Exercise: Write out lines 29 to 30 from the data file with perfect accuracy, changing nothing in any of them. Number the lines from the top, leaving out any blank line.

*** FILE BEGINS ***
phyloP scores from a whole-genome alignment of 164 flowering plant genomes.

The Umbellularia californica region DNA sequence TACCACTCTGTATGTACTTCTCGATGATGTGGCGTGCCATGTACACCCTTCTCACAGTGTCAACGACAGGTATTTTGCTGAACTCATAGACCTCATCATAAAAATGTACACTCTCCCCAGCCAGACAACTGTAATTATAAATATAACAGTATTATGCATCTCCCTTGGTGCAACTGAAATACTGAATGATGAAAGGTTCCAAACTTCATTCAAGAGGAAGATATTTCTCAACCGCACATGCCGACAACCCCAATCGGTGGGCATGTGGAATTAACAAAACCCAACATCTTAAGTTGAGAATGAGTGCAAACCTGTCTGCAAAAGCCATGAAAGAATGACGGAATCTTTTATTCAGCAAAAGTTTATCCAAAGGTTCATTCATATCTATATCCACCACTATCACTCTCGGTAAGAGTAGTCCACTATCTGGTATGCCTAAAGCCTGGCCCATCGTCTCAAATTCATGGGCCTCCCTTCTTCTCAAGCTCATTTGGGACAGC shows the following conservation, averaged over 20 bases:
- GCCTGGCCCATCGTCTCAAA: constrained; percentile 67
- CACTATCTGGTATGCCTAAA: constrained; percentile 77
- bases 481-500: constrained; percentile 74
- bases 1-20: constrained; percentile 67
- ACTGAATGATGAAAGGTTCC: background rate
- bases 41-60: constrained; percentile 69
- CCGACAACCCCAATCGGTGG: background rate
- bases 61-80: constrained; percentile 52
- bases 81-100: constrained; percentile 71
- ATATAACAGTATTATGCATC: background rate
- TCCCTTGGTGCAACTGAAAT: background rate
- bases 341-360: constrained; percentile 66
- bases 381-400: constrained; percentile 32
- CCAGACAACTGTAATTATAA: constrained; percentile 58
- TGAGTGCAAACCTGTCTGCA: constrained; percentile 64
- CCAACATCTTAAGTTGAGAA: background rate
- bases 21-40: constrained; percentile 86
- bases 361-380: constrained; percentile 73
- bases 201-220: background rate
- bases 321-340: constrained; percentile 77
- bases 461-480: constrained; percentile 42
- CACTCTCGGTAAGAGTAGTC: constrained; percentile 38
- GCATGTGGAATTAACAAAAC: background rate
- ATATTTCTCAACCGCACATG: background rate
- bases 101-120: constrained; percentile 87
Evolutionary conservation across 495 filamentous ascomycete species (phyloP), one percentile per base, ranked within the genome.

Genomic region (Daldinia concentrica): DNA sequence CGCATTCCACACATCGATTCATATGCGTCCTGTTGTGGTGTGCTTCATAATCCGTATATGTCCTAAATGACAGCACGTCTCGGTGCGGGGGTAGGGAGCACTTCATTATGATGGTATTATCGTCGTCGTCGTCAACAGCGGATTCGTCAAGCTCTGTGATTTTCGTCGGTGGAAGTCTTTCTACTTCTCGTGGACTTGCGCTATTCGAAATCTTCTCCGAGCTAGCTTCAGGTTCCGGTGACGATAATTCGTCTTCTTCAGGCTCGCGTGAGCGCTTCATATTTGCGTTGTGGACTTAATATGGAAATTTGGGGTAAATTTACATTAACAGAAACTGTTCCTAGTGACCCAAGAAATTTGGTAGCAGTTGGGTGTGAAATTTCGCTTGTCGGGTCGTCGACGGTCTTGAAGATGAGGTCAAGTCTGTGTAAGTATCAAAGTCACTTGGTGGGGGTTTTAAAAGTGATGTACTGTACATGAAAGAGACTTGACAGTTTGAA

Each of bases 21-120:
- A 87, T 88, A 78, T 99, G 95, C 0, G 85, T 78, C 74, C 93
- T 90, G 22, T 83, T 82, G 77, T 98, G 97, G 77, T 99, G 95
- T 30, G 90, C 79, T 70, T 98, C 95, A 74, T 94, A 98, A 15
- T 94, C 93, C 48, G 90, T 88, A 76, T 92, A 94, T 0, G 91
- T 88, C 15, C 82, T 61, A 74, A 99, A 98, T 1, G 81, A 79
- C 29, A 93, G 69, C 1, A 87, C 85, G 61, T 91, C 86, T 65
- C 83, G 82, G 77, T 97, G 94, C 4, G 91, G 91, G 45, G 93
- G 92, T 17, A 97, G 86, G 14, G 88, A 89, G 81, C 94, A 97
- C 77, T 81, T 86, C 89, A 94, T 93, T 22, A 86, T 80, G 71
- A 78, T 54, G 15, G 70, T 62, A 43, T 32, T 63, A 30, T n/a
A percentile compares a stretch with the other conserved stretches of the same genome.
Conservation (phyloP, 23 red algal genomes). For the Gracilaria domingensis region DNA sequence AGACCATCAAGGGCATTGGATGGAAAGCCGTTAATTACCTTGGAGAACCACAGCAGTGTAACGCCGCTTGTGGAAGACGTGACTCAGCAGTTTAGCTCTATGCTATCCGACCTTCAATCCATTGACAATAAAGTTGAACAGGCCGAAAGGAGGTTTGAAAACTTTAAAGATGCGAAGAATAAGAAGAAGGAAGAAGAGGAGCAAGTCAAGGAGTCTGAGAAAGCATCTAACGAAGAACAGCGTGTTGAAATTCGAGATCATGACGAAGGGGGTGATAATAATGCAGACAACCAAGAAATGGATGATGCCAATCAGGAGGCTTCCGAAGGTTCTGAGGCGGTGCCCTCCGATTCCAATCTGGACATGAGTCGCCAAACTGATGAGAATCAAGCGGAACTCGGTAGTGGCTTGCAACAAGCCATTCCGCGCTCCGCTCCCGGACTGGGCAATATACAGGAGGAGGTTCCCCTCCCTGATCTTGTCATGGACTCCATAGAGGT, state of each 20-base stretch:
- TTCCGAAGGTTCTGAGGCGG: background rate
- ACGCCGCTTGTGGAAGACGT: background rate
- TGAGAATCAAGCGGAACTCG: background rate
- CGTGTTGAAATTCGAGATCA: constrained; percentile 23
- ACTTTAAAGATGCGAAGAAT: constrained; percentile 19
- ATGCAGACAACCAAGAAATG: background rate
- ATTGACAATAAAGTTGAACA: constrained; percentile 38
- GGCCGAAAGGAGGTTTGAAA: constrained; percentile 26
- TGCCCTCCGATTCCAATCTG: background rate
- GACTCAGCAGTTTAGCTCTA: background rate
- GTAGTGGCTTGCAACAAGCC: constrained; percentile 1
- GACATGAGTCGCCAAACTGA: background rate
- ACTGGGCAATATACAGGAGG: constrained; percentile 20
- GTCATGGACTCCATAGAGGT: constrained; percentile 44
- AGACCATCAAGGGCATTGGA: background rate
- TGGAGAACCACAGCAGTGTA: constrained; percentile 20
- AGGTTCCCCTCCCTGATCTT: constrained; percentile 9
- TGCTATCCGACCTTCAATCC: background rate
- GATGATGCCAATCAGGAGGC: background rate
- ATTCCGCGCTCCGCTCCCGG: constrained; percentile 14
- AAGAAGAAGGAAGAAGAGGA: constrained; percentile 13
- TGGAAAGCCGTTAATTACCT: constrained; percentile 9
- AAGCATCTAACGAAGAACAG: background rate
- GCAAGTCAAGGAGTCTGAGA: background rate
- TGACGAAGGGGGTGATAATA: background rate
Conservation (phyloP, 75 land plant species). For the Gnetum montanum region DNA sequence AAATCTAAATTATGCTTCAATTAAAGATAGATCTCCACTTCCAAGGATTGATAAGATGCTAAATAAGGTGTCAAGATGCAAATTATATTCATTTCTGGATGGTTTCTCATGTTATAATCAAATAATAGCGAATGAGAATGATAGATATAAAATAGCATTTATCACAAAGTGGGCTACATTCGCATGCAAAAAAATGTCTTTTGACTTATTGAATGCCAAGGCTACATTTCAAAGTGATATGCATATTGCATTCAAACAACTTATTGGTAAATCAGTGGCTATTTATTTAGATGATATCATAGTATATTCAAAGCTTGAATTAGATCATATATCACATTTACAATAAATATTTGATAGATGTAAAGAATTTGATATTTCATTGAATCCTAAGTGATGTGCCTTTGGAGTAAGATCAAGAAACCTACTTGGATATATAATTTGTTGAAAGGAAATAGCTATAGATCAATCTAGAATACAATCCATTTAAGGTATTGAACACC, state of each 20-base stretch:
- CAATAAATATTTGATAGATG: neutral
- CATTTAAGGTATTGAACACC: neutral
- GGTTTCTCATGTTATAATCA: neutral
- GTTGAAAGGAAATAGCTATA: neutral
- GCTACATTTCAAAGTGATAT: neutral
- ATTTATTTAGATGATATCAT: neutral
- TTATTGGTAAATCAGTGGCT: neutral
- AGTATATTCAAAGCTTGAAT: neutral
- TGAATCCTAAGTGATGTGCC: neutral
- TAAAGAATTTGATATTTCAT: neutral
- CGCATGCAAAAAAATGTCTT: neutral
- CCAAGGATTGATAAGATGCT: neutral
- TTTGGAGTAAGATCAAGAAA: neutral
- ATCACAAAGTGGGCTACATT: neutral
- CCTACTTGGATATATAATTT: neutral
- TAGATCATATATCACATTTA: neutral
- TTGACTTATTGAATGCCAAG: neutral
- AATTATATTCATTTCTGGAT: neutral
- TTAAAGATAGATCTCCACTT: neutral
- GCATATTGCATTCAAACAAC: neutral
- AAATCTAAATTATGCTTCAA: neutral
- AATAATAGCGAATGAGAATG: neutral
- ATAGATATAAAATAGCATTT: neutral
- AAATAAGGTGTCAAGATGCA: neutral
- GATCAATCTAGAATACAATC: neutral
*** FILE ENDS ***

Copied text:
Genomic region (Daldinia concentrica): DNA sequence CGCATTCCACACATCGATTCATATGCGTCCTGTTGTGGTGTGCTTCATAATCCGTATATGTCCTAAATGACAGCACGTCTCGGTGCGGGGGTAGGGAGCACTTCATTATGATGGTATTATCGTCGTCGTCGTCAACAGCGGATTCGTCAAGCTCTGTGATTTTCGTCGGTGGAAGTCTTTCTACTTCTCGTGGACTTGCGCTATTCGAAATCTTCTCCGAGCTAGCTTCAGGTTCCGGTGACGATAATTCGTCTTCTTCAGGCTCGCGTGAGCGCTTCATATTTGCGTTGTGGACTTAATATGGAAATTTGGGGTAAATTTACATTAACAGAAACTGTTCCTAGTGACCCAAGAAATTTGGTAGCAGTTGGGTGTGAAATTTCGCTTGTCGGGTCGTCGACGGTCTTGAAGATGAGGTCAAGTCTGTGTAAGTATCAAAGTCACTTGGTGGGGGTTTTAAAAGTGATGTACTGTACATGAAAGAGACTTGACAGTTTGAA

Each of bases 21-120: